Summary: As much excitement healing stirs up, Jesus says what really characterizes his ministry - preaching.
Jesus’ ministry has gotten off to a great start. Really, what more could you want if you are trying to make a name for yourself? In one day he has become a phenomenon through his preaching and especially through his miracle healings and exorcisms. He has a nice centralized set-up in Capernaum, which is a fair-size town on the Sea of Galilee. It is easy to get to by both foot and water. He is clearly popular there. With proper time and marketing management, he should be able to set up an impressive ministry operation. I am sure Jesus and his first disciples were exhausted at the end of the evening, although I wouldn’t be surprised if the disciples had trouble sleeping after such an exciting day. They knew they had picked the right guy to follow. Let’s see what the next day brought.
A Time to Pray
35 Very early in the morning, while it was still dark, Jesus got up, left the house and went off to a solitary place, where he prayed.
Consider what has happened. The morning Jesus got up was the day after the Sabbath, what would be for us Monday morning. He had spent the day preaching, casting out demons and healing many people, and most of that work had been done in the evening. After that kind of day and night, he rises while it was still dark to pray. He doesn’t get up, fix himself a cup of coffee, and sit in a cushioned chair to have his quiet time. He leaves the house and walks out of town to a solitary place in order to pray.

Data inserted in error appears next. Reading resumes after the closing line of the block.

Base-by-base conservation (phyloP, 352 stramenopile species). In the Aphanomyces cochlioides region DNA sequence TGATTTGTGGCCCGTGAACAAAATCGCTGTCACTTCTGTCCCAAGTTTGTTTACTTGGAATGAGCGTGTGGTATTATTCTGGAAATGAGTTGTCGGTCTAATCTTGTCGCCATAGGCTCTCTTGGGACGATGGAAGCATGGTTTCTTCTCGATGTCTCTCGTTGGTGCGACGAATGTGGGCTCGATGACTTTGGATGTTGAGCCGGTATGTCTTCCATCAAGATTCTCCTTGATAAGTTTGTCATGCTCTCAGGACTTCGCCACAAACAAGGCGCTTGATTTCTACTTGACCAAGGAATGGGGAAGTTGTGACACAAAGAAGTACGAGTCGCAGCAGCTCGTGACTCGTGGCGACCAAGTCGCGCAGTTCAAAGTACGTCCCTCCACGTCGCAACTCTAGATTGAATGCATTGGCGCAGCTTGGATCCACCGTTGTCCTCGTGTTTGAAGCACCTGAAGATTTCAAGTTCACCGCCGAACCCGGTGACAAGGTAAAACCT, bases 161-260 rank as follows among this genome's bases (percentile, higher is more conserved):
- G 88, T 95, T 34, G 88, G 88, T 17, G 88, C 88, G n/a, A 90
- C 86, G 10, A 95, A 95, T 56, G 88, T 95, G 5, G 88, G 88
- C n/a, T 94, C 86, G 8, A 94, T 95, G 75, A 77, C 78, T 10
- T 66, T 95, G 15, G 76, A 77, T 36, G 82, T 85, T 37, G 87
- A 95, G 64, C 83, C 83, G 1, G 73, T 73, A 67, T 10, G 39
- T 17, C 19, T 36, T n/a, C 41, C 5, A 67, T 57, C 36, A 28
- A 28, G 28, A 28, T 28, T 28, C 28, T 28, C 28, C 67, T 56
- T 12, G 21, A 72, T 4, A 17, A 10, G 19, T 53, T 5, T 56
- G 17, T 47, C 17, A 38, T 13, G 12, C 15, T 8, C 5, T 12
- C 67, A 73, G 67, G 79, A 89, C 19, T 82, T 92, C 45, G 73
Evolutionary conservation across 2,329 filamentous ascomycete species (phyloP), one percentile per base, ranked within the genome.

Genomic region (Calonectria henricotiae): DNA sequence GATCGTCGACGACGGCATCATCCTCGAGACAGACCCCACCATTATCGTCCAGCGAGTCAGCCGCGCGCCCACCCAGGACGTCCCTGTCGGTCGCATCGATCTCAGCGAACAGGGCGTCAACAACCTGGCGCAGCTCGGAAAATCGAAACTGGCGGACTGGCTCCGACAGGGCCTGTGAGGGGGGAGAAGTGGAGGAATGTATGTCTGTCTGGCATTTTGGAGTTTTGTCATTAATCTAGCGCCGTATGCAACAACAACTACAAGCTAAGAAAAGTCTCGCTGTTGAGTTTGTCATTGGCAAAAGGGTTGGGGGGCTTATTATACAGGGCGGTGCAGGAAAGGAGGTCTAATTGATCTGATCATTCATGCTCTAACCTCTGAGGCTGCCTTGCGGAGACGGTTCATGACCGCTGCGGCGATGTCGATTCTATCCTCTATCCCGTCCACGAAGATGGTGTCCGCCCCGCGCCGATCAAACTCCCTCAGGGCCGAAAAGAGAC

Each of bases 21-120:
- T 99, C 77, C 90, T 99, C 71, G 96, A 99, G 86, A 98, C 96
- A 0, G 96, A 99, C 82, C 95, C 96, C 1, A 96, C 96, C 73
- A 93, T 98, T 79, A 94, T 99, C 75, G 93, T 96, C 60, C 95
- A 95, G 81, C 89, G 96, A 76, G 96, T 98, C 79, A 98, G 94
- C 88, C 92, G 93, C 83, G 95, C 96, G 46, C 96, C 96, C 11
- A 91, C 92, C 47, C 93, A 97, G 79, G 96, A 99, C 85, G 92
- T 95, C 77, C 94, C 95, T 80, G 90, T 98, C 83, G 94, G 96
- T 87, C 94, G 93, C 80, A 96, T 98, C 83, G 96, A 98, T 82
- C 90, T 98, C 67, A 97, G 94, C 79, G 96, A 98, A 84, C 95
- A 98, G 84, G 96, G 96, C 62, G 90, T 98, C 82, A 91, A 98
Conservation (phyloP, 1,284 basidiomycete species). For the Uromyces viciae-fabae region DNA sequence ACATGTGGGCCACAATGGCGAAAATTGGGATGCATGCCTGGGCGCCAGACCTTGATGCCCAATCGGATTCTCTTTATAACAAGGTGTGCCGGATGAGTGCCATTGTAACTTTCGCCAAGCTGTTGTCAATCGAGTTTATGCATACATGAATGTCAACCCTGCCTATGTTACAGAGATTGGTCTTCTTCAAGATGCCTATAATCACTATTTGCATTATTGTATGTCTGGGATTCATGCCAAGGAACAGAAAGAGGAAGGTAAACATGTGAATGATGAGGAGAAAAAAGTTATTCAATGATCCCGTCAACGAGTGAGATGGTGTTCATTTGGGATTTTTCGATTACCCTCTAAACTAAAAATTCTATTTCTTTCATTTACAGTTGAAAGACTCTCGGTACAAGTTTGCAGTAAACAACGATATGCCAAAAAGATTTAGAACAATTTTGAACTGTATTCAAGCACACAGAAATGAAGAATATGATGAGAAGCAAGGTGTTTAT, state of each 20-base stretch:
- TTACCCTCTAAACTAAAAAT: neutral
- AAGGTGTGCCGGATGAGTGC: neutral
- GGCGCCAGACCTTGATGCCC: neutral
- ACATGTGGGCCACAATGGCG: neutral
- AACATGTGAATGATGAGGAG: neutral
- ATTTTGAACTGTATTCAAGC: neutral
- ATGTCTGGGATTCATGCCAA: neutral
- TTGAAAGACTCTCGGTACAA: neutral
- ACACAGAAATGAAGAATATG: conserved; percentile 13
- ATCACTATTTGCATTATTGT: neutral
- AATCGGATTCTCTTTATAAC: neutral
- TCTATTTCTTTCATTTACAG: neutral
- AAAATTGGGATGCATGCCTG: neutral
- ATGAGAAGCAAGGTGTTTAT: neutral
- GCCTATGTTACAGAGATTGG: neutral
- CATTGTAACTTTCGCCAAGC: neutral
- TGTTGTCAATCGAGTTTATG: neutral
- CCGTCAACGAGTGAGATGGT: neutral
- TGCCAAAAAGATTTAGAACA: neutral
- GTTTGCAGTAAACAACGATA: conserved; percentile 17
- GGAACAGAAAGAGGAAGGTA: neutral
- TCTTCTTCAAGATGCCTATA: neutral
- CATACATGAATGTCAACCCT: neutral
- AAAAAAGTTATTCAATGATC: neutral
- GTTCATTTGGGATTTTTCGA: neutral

Only three times does Mark record Jesus praying. The second time is after he feeds the five thousand. He dismisses the crowd, sends the disciples off in a boat, and heads to a mountainside to pray. The third time is in the Garden of Gethsemane. In each case, prayer follows or precedes a momentous event. In each case there seems to be before Jesus a momentous decision. We know from John’s gospel that the five thousand wanted to make Jesus king. He probably wasn’t tempted to accede to being crowned by them, but surely the pressures of the crowd for him to take on that role forced him to reckon with the next steps he needed to take. We know the issue at hand in Gethsemane – going to the cross. What did he have to wrestle with at Capernaum? What was weighing on his mind?
Apparently, the next step to take. The subsequent verses bring this out. The disciples come to fetch Jesus to return to town where everybody is eagerly looking for him. He then surprises them with plans to move on. Let’s examine what takes place.
36 Simon and his companions went to look for him, 37 and when they found him, they exclaimed: “Everyone is looking for you!”
38 Jesus replied, “Let us go somewhere else—to the nearby villages—so I can preach there also. That is why I have come.”
Clearly the disciples are excited about what is going on. The verb phrase, went to look, is a single word meaning “pursue.” Simon and his buddies do not casually look for Jesus. Simon is not merely curious. “I wonder where the Rabbi has wandered off to so early? I think I’ll take a look around. It looks like a nice morning. Anybody want to join me?” The conversation is more like, “Andrew, James, John, Jesus is missing! A crowd is already gathering again. Where could he have gone at a time like this? Come on! We’ve got to find him!”